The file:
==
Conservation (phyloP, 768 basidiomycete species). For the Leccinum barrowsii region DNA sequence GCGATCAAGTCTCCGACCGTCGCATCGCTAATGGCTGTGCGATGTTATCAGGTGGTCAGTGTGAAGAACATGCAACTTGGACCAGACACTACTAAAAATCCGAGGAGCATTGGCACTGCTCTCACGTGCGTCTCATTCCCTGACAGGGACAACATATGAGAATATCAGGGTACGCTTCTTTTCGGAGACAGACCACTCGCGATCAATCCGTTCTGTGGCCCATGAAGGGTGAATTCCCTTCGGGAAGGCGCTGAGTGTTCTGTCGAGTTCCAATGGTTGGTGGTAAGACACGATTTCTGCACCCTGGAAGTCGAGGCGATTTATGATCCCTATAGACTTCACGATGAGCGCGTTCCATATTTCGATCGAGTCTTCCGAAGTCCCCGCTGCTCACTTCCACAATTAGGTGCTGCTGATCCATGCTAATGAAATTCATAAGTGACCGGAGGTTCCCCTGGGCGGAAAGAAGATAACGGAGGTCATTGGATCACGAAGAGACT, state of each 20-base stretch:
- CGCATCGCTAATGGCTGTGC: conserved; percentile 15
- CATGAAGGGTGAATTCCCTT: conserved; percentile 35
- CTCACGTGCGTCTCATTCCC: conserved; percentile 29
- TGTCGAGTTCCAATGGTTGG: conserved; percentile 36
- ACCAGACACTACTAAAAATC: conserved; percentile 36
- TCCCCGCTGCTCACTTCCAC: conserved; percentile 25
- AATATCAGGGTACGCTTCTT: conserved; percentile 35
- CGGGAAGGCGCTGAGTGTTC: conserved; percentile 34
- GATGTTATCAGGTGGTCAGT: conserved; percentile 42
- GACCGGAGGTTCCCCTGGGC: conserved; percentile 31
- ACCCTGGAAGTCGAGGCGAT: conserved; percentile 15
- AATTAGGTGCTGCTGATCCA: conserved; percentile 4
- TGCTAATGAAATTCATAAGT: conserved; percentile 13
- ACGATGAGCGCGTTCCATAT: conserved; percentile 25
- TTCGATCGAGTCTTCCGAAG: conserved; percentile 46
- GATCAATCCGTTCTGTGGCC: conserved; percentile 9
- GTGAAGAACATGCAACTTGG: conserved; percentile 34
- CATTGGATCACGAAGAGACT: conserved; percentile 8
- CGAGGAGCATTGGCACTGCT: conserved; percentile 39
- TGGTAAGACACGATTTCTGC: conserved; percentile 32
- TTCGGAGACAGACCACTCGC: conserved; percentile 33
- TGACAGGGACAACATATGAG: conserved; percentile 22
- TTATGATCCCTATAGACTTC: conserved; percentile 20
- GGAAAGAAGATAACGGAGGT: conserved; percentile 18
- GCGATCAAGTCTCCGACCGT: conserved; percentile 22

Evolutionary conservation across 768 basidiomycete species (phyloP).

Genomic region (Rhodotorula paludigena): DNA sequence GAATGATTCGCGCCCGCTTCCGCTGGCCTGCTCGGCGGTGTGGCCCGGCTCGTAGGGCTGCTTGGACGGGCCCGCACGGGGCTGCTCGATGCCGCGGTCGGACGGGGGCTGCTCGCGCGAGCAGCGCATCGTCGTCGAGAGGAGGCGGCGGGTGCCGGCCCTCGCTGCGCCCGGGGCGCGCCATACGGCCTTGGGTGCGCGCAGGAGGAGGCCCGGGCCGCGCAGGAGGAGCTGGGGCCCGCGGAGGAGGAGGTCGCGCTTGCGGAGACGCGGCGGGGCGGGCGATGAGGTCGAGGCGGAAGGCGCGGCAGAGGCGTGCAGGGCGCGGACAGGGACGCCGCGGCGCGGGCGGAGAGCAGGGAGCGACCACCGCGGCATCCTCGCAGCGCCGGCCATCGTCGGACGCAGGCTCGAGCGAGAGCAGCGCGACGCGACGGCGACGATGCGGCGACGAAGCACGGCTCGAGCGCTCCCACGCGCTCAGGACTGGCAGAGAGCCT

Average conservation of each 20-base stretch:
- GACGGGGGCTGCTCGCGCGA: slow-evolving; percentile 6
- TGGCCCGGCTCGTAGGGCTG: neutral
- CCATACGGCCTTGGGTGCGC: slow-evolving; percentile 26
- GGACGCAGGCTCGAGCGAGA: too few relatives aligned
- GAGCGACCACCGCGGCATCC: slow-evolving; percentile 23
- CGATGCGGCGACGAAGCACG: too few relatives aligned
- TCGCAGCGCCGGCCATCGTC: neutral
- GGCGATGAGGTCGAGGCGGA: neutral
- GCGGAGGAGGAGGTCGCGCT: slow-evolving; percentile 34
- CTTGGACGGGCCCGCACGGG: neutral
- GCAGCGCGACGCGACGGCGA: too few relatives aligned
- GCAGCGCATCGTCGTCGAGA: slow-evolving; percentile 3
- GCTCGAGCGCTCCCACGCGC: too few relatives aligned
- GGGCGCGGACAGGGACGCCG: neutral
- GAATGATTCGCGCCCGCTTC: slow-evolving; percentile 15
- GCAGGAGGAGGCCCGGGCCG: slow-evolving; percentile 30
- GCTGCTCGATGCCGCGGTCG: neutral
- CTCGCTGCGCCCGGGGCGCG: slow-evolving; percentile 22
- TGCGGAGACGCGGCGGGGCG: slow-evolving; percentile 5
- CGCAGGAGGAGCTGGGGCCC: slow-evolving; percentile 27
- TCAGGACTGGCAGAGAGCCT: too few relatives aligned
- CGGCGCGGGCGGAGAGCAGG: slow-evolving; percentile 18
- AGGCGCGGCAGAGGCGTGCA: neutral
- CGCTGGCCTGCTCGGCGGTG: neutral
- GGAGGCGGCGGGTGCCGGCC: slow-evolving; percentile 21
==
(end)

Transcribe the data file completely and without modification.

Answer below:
Conservation (phyloP, 768 basidiomycete species). For the Leccinum barrowsii region DNA sequence GCGATCAAGTCTCCGACCGTCGCATCGCTAATGGCTGTGCGATGTTATCAGGTGGTCAGTGTGAAGAACATGCAACTTGGACCAGACACTACTAAAAATCCGAGGAGCATTGGCACTGCTCTCACGTGCGTCTCATTCCCTGACAGGGACAACATATGAGAATATCAGGGTACGCTTCTTTTCGGAGACAGACCACTCGCGATCAATCCGTTCTGTGGCCCATGAAGGGTGAATTCCCTTCGGGAAGGCGCTGAGTGTTCTGTCGAGTTCCAATGGTTGGTGGTAAGACACGATTTCTGCACCCTGGAAGTCGAGGCGATTTATGATCCCTATAGACTTCACGATGAGCGCGTTCCATATTTCGATCGAGTCTTCCGAAGTCCCCGCTGCTCACTTCCACAATTAGGTGCTGCTGATCCATGCTAATGAAATTCATAAGTGACCGGAGGTTCCCCTGGGCGGAAAGAAGATAACGGAGGTCATTGGATCACGAAGAGACT, state of each 20-base stretch:
- CGCATCGCTAATGGCTGTGC: conserved; percentile 15
- CATGAAGGGTGAATTCCCTT: conserved; percentile 35
- CTCACGTGCGTCTCATTCCC: conserved; percentile 29
- TGTCGAGTTCCAATGGTTGG: conserved; percentile 36
- ACCAGACACTACTAAAAATC: conserved; percentile 36
- TCCCCGCTGCTCACTTCCAC: conserved; percentile 25
- AATATCAGGGTACGCTTCTT: conserved; percentile 35
- CGGGAAGGCGCTGAGTGTTC: conserved; percentile 34
- GATGTTATCAGGTGGTCAGT: conserved; percentile 42
- GACCGGAGGTTCCCCTGGGC: conserved; percentile 31
- ACCCTGGAAGTCGAGGCGAT: conserved; percentile 15
- AATTAGGTGCTGCTGATCCA: conserved; percentile 4
- TGCTAATGAAATTCATAAGT: conserved; percentile 13
- ACGATGAGCGCGTTCCATAT: conserved; percentile 25
- TTCGATCGAGTCTTCCGAAG: conserved; percentile 46
- GATCAATCCGTTCTGTGGCC: conserved; percentile 9
- GTGAAGAACATGCAACTTGG: conserved; percentile 34
- CATTGGATCACGAAGAGACT: conserved; percentile 8
- CGAGGAGCATTGGCACTGCT: conserved; percentile 39
- TGGTAAGACACGATTTCTGC: conserved; percentile 32
- TTCGGAGACAGACCACTCGC: conserved; percentile 33
- TGACAGGGACAACATATGAG: conserved; percentile 22
- TTATGATCCCTATAGACTTC: conserved; percentile 20
- GGAAAGAAGATAACGGAGGT: conserved; percentile 18
- GCGATCAAGTCTCCGACCGT: conserved; percentile 22

Evolutionary conservation across 768 basidiomycete species (phyloP).

Genomic region (Rhodotorula paludigena): DNA sequence GAATGATTCGCGCCCGCTTCCGCTGGCCTGCTCGGCGGTGTGGCCCGGCTCGTAGGGCTGCTTGGACGGGCCCGCACGGGGCTGCTCGATGCCGCGGTCGGACGGGGGCTGCTCGCGCGAGCAGCGCATCGTCGTCGAGAGGAGGCGGCGGGTGCCGGCCCTCGCTGCGCCCGGGGCGCGCCATACGGCCTTGGGTGCGCGCAGGAGGAGGCCCGGGCCGCGCAGGAGGAGCTGGGGCCCGCGGAGGAGGAGGTCGCGCTTGCGGAGACGCGGCGGGGCGGGCGATGAGGTCGAGGCGGAAGGCGCGGCAGAGGCGTGCAGGGCGCGGACAGGGACGCCGCGGCGCGGGCGGAGAGCAGGGAGCGACCACCGCGGCATCCTCGCAGCGCCGGCCATCGTCGGACGCAGGCTCGAGCGAGAGCAGCGCGACGCGACGGCGACGATGCGGCGACGAAGCACGGCTCGAGCGCTCCCACGCGCTCAGGACTGGCAGAGAGCCT

Average conservation of each 20-base stretch:
- GACGGGGGCTGCTCGCGCGA: slow-evolving; percentile 6
- TGGCCCGGCTCGTAGGGCTG: neutral
- CCATACGGCCTTGGGTGCGC: slow-evolving; percentile 26
- GGACGCAGGCTCGAGCGAGA: too few relatives aligned
- GAGCGACCACCGCGGCATCC: slow-evolving; percentile 23
- CGATGCGGCGACGAAGCACG: too few relatives aligned
- TCGCAGCGCCGGCCATCGTC: neutral
- GGCGATGAGGTCGAGGCGGA: neutral
- GCGGAGGAGGAGGTCGCGCT: slow-evolving; percentile 34
- CTTGGACGGGCCCGCACGGG: neutral
- GCAGCGCGACGCGACGGCGA: too few relatives aligned
- GCAGCGCATCGTCGTCGAGA: slow-evolving; percentile 3
- GCTCGAGCGCTCCCACGCGC: too few relatives aligned
- GGGCGCGGACAGGGACGCCG: neutral
- GAATGATTCGCGCCCGCTTC: slow-evolving; percentile 15
- GCAGGAGGAGGCCCGGGCCG: slow-evolving; percentile 30
- GCTGCTCGATGCCGCGGTCG: neutral
- CTCGCTGCGCCCGGGGCGCG: slow-evolving; percentile 22
- TGCGGAGACGCGGCGGGGCG: slow-evolving; percentile 5
- CGCAGGAGGAGCTGGGGCCC: slow-evolving; percentile 27
- TCAGGACTGGCAGAGAGCCT: too few relatives aligned
- CGGCGCGGGCGGAGAGCAGG: slow-evolving; percentile 18
- AGGCGCGGCAGAGGCGTGCA: neutral
- CGCTGGCCTGCTCGGCGGTG: neutral
- GGAGGCGGCGGGTGCCGGCC: slow-evolving; percentile 21